‘Social content marketing’ is the terminology I use for the type of marketing everyone must do today to stay in business in our increasingly networked world.
Human beings have always been social animals. The digital revolution has simply made electronic media (email, the internet and social media) our ‘go-to’ place to socialize and connect with our fellow humans.
Is your nonprofit today social or anti-social?
If you’re trying to connect with your particular constituents – and if they’re trying to connect with you – two things must be true:
- Your target constituents must be able to find you, easily, online.
- When they find you, they must encounter content that’s personally relevant and meaningful.
Be More Strategic Today Than Yesterday
Some years ago when I began writing about nonprofits and social media very few organizations were being strategic in their efforts. They muddled through social media without any real sense of direction. A Facebook post here. A random tweet there. And not a whole lot else. They were online, but only in a half-baked way.
Not many channels. Not easy to find.
Mediocre content. Not enjoyable to encounter.
Common was “We’re on Twitter; follow us.” “Like us on Facebook.” Even when nonprofits got more savvy and began blogs (allegedly to communicate with their supporters), still a lot of the content was self-centered. “We got an award.” “We built a new center.” “We rebranded our website!” Not much meaningful dialogue ensued.
As nonprofits continued to spew content outwards, with little attention given to creating meaningful, relevant content that would positively engage their constituents and ultimately drive investment, I began to advocate for folks to stop merely counting ‘likes’ and ‘follows’ (vanity metrics) and develop an engaging inbound content marketing strategy:
“Folks, social media is not a numbers game. It’s an engagement game.
If your content doesn’t speak to your constituents they won’t engage. They won’t answer your call to action. They won’t advocate on your behalf or share your content with their friends.
As a result, you won’t expand your constituent universe. You won’t build awareness of your cause. And you won’t develop donor-investors. This is time wasting. This sucks.
What are you going to do about it?”
Plan Today for Tomorrow
Thankfully, more and more nonprofits today are doing something about it, endeavoring to be more intentional about their content marketing and social media. More have something they at least call a ‘content marketing strategy.’ Many are opening up to using different tactics, especially storytelling, and are using more social media platforms. Folks are also leveraging different types of content for different objectives.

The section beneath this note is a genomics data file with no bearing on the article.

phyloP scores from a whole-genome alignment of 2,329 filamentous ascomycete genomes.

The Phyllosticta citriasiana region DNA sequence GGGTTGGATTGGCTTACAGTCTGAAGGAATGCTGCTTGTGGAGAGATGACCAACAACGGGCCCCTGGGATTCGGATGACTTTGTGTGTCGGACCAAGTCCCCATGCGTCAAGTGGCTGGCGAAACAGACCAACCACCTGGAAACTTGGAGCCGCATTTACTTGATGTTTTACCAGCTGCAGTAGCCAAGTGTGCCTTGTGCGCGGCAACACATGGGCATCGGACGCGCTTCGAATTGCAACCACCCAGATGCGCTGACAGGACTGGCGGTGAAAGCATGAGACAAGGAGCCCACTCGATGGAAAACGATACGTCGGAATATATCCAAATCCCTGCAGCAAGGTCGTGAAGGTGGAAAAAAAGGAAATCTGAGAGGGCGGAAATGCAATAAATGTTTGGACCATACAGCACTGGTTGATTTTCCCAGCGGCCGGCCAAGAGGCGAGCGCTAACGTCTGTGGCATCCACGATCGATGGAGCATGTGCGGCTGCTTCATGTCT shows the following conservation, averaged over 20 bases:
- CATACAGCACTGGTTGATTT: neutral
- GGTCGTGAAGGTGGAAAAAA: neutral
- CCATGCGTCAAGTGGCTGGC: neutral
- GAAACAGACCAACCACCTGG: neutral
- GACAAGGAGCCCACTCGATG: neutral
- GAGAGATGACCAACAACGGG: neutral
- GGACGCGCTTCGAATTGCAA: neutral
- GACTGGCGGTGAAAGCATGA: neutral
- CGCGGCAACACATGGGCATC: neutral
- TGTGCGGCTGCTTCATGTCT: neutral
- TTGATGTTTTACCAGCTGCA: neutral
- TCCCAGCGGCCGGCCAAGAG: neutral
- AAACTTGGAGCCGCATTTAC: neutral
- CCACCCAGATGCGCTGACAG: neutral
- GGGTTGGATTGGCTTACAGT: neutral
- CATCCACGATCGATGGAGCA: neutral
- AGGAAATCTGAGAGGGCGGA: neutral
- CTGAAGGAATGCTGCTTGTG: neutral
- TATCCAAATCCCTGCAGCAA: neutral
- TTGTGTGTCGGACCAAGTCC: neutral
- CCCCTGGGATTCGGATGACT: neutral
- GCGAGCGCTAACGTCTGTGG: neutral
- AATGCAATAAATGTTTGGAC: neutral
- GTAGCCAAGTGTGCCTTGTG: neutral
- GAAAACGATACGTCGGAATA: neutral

This is a good sign.
Even better news is the fact that 61% of non-profit marketers are using content marketing to drive action according to the Nonprofit Content Marketing 2015: Benchmarks, Budgets, and Trends by Content Marketing Institute and Blackbaud. This study also revealed that 68% say they want to use content marketing for fundraising.
But, if you’re going to put resources into content marketing you need to make it count.
Make Your Planning Count
The way to make your fuel count is to socialize it – that is, use it so your fuel ignites. Once your social content marketing is burning hot, use it to feed the engine that propels your enterprise.
- Content marketing is your rocket fuel.
- Social media, and sharing your content, is your gasoline.
- For nonprofits, your engine is fundraising.
By socializing your content marketing you get it hot enough to successfully feed the engine that will generate needed contributed support. It’s a continuum.
Hot content… leads to sharing… leads to… desirable engagement.
Count Your Target Constituents In
Social content marketing doesn’t put the message (your content) at the center. Or the medium (your email, blog, website or social channels) at the center.
Your target customer (aka target donor persona) is at the center of your social content marketing strategy.
That makes sense, doesn’t it? Being customer-centered with your marketing? Getting up close and personal and, gosh darn it, all social and human with your marketing? Not just hitting folks over the head with a sledge hammer about you, you, you?
I hear of few of you in the peanut gallery muttering “but our constituents don’t use social media.” Before you decide the rest of this article isn’t for you, listen up: 72% of American adults who are online use social networking sites per the 2013 Pew Internet project (note: 85% of American adults are online). Even among Americans 65+ years old, 43% use social. So, is it possible that your customers aren’t using social? Sure, but not likely unless they’re cave-dwellers.
Hold up a minute!